The Qantas Airways Limited (ASX: QAN) share price recovery just got a little trickier even as it takes the dubious honour of being a rare capital raising loser.
It appears that Regional Express Holdings Ltd’s (ASX: REX) ambition to be a thorn in the side of Qantas took a big step forward.
I’ll explain why this is something Qantas shareholders will want to keep a close eye on later.
Placement under water
While around 75% of S&P/ASX 200 Index (Index:^AXJO) companies that raised emergency funds during the COVID-19 crisis are trading well ahead of their placement price, the same can’t be said for Qantas.
Near monopolistic power eroded
But the cap raise is water under the bridge. The challenge that investors weren’t counting on facing as we flew into the COVID-19 pandemic was increasing competition.
In fact, Qantas supporters rejoiced when archrival Virgin became an early casualty of coronavirus and plunged into administration.
This should leave the Flying Kangaroo with near monopolistic power, even if the wounded Virgin were to be revived. As it turns out, Virgin is rising from the ashes, albeit as a shadow of its former self.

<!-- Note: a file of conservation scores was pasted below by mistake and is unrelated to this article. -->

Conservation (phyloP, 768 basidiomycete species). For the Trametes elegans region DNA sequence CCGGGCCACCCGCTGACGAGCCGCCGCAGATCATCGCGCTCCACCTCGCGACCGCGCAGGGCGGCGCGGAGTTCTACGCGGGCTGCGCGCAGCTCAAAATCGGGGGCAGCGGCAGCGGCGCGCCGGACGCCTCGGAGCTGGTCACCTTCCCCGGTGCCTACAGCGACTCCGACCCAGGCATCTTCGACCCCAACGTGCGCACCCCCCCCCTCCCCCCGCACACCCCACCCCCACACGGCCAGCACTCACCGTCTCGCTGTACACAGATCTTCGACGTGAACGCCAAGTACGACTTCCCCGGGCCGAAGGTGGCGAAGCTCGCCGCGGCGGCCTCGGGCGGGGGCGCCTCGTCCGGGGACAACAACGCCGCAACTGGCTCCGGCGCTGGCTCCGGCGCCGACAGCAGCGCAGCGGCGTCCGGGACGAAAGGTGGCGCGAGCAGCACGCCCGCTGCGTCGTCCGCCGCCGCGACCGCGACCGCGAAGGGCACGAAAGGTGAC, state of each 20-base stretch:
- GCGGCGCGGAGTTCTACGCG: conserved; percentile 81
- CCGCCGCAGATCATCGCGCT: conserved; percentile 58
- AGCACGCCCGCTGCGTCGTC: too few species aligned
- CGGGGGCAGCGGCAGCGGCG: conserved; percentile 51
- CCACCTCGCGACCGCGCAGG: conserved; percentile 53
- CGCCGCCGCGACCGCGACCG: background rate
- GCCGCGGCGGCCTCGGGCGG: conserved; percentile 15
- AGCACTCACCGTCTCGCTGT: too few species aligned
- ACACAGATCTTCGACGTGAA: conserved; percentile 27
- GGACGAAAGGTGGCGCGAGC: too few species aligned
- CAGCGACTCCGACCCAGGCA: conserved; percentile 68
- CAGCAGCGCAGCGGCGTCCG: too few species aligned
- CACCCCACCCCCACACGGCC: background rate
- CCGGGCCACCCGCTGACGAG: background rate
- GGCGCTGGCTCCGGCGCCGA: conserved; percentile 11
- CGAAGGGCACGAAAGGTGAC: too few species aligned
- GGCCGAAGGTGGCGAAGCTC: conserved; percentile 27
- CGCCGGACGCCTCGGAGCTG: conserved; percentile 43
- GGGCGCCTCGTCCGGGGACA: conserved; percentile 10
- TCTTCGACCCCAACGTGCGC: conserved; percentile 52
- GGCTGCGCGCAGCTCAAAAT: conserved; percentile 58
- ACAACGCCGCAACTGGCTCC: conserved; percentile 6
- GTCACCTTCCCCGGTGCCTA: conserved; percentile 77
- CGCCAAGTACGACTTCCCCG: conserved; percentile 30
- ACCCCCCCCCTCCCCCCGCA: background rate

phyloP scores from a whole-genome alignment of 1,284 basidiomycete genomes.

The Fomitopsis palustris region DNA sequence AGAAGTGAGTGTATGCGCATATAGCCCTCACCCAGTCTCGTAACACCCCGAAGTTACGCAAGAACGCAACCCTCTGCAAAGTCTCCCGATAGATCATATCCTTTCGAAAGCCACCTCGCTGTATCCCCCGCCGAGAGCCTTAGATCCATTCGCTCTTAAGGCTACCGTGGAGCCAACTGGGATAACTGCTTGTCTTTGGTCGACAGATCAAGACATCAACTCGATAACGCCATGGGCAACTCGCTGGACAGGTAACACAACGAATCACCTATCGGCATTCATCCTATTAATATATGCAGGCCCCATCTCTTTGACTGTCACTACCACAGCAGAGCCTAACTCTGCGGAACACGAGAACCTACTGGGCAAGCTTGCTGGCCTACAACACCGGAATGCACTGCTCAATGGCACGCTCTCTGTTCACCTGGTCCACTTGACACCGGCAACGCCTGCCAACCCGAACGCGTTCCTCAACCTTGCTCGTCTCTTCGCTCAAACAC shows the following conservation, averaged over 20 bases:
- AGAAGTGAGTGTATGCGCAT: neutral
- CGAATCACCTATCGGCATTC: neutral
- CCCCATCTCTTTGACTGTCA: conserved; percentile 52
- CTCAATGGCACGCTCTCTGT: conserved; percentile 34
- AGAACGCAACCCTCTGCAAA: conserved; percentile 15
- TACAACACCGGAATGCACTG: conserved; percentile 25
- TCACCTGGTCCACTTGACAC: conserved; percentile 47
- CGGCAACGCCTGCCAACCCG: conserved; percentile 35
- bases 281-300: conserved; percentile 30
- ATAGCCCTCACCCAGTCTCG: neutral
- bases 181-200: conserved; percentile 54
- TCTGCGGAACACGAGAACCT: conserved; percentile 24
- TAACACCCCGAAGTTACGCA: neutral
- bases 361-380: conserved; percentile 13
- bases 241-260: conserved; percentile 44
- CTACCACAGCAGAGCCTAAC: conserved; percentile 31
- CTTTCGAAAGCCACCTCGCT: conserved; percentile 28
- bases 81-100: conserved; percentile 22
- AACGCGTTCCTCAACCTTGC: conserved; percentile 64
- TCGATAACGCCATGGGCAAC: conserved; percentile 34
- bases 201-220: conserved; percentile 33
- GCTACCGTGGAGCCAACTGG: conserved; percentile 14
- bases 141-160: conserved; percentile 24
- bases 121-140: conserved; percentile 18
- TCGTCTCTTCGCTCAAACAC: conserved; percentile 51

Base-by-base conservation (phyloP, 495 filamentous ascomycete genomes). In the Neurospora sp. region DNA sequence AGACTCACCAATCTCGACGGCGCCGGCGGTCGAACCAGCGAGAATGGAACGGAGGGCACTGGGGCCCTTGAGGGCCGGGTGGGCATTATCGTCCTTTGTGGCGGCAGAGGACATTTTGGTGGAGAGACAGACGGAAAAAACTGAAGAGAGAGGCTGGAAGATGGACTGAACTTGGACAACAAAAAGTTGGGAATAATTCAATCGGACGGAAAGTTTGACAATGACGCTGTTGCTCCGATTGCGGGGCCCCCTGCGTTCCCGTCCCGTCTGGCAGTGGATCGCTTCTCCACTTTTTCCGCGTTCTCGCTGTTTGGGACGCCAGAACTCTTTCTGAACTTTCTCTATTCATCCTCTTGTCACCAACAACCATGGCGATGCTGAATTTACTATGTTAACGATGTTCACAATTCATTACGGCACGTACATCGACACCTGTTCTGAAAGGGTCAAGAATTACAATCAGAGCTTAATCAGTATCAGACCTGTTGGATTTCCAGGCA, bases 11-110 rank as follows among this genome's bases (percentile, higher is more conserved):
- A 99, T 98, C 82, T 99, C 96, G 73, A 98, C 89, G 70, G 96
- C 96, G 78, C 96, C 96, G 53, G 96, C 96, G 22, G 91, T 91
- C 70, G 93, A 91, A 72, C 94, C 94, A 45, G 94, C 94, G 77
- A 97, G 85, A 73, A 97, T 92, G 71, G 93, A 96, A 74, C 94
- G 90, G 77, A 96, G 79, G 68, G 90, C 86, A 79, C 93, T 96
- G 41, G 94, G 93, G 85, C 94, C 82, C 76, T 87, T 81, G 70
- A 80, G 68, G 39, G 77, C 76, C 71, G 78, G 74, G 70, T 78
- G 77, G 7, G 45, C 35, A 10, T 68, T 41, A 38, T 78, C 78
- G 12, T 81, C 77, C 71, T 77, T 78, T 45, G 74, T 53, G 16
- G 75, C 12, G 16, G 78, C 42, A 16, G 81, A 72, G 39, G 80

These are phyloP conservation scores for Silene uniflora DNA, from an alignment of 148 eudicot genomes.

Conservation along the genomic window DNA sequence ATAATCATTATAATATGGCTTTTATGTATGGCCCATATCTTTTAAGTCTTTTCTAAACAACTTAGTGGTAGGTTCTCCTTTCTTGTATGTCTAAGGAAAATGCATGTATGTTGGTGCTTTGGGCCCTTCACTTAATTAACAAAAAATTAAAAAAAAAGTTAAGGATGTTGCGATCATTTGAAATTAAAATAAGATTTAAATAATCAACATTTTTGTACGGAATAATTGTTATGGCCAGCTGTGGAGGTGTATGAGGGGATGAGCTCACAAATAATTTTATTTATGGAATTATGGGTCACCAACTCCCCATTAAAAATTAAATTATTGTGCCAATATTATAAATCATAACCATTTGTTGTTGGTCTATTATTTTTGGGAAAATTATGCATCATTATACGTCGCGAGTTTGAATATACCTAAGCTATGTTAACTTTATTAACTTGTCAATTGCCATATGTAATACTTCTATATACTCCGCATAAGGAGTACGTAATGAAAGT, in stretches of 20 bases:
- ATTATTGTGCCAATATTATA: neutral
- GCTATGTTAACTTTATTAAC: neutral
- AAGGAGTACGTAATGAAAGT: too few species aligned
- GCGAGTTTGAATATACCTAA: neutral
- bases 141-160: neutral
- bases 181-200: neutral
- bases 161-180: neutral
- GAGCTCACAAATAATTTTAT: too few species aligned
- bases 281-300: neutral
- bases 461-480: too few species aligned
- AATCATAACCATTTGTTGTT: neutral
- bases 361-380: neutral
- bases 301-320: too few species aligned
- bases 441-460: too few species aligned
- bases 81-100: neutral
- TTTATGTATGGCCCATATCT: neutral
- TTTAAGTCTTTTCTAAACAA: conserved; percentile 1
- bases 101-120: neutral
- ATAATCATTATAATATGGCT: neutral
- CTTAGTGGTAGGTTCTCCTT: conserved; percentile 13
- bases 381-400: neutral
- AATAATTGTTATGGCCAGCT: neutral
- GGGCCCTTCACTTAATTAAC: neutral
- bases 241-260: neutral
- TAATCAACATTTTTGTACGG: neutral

One competitor becomes two
But Qantas now has to fend off a new challenger in Rex, which is going after some of Qantas’ most profitable domestic routes.
Rex only used to fly to regional towns in small propeller aircraft. The COVID-19 crisis presented it with an opportunity to expand its business as the heavily restructured Virgin looked to sell its passenger jets.
The new fleet will allow Rex to offer flights connecting Australia’s major cities, including the highly profitable Melbourne-Sydney connection.
I suspect Rex may prove to be a formidable competitor to Qantas too given Rex’s track record in running a tight ship through good cost control.
Capital raising on the cards?
The other key question is whether Rex may also contemplate plying short-haul international routes that the Boeing 737s are well suited for.
There’s no word on how Rex plans to fund the aircraft purchase, although it’s reported that the small cap is looking at striking an aircraft leasing agreement. A cap raise is certainly not out of the question either.
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